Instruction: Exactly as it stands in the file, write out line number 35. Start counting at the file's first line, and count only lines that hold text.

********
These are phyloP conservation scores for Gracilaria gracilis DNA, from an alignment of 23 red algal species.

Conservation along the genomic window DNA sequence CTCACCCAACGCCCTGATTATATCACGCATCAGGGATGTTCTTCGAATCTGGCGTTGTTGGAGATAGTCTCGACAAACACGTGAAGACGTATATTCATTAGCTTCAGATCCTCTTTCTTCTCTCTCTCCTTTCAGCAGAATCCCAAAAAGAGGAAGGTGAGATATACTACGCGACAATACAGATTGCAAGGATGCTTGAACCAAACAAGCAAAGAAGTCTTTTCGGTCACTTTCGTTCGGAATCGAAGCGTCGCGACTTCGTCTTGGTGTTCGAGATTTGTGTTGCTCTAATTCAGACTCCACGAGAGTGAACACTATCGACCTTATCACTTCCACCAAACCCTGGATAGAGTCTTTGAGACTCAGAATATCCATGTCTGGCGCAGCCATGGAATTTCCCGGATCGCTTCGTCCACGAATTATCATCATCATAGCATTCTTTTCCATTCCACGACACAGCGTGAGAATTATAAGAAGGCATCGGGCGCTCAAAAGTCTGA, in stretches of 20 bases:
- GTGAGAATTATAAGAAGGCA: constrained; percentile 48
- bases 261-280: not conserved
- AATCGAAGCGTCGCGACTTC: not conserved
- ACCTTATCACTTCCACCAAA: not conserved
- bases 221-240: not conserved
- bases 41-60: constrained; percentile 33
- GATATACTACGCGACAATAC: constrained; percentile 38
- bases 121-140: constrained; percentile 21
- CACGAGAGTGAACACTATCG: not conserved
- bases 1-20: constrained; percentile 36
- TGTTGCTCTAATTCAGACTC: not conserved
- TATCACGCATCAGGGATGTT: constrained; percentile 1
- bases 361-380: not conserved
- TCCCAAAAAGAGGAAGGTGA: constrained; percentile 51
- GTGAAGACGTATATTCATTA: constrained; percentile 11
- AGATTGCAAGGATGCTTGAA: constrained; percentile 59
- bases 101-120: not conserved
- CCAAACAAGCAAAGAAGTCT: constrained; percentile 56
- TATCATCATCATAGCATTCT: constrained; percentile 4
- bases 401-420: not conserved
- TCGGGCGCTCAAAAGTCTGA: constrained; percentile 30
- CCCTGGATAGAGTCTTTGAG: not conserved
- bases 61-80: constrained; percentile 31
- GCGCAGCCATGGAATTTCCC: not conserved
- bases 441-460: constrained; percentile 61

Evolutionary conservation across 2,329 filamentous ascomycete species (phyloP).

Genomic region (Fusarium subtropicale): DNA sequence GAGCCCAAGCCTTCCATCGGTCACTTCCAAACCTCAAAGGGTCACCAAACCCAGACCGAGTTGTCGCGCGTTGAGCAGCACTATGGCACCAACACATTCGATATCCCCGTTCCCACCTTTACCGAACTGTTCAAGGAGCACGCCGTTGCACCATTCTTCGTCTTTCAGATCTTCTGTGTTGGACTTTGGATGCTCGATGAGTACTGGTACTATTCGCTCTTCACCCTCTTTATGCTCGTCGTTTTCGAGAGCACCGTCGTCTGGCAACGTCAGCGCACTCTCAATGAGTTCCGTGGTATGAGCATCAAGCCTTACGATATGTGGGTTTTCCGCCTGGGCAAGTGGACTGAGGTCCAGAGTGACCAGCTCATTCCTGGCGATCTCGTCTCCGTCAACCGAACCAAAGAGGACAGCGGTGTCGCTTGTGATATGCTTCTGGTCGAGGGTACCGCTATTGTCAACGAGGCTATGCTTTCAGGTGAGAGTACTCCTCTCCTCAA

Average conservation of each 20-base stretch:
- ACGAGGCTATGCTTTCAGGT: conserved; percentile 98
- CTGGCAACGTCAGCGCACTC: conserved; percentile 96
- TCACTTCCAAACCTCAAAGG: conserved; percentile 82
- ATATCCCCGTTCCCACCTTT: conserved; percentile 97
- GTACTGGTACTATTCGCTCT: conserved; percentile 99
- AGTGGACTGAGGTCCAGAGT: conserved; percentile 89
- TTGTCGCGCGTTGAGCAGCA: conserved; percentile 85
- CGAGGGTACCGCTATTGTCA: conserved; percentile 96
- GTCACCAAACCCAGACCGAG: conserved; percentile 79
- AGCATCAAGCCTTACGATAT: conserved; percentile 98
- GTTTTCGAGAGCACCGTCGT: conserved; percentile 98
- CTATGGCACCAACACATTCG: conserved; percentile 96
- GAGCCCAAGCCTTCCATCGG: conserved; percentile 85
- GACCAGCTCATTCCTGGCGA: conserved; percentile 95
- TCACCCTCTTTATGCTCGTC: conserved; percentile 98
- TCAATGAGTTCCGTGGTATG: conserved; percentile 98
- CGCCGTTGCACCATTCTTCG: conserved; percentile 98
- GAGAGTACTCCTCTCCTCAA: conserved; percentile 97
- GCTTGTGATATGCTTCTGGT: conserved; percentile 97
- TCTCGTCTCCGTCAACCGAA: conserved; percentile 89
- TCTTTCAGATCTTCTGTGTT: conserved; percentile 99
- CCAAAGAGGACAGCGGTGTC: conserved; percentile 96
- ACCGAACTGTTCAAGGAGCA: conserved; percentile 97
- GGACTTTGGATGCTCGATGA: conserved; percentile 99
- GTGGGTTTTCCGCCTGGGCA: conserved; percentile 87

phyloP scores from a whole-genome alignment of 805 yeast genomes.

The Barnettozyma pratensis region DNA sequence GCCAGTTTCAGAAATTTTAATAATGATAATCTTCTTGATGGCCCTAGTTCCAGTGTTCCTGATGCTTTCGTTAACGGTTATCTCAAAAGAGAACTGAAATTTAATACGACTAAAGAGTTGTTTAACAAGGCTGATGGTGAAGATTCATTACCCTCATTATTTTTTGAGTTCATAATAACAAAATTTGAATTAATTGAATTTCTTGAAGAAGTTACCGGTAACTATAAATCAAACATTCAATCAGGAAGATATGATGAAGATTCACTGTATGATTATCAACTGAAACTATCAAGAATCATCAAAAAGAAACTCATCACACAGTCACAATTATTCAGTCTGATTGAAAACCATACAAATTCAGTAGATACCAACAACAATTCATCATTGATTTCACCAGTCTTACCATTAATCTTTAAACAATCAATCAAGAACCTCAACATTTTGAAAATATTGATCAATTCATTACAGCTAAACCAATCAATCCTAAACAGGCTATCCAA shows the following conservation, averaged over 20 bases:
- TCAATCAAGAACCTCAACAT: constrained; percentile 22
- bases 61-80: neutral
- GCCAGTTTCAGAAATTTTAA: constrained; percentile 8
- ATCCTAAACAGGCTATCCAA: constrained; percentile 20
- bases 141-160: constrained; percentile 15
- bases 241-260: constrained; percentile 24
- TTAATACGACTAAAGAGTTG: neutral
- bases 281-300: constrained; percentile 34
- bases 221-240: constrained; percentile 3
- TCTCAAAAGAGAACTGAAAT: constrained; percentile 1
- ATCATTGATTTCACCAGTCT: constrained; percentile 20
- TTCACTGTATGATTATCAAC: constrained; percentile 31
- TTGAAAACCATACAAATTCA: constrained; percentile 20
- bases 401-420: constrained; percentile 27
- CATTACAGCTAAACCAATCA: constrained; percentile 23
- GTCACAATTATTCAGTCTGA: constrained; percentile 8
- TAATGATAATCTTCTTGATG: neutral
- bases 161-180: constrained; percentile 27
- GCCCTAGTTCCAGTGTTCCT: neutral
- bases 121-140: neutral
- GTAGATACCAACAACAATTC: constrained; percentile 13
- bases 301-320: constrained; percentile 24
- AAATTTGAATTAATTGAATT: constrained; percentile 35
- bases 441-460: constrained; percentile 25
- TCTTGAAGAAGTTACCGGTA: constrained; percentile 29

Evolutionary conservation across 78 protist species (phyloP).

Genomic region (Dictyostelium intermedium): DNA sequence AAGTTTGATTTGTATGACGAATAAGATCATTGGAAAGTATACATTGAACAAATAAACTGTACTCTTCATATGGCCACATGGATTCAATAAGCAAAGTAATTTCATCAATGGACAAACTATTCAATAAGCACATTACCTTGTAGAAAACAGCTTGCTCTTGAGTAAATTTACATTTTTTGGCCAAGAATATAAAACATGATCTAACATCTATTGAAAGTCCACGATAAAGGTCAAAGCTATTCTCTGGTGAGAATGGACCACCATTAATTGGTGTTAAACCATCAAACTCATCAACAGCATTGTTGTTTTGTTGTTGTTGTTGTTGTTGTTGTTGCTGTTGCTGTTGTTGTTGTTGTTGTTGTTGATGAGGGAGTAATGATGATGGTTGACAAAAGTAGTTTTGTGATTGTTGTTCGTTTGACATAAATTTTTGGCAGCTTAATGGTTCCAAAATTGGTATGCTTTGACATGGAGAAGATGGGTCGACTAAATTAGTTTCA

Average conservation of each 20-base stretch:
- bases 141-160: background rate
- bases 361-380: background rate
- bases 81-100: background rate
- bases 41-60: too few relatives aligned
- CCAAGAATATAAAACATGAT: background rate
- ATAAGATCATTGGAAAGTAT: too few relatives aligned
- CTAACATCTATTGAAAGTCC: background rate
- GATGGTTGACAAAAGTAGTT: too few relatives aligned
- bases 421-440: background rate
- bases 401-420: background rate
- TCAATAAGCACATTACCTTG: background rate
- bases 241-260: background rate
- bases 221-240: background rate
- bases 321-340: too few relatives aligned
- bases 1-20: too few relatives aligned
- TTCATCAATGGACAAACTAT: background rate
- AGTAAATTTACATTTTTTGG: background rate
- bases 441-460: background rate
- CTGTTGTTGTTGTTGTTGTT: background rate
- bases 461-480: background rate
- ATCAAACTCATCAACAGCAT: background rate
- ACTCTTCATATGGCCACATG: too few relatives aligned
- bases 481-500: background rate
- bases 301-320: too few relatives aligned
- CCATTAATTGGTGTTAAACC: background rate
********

- GTACTGGTACTATTCGCTCT: conserved; percentile 99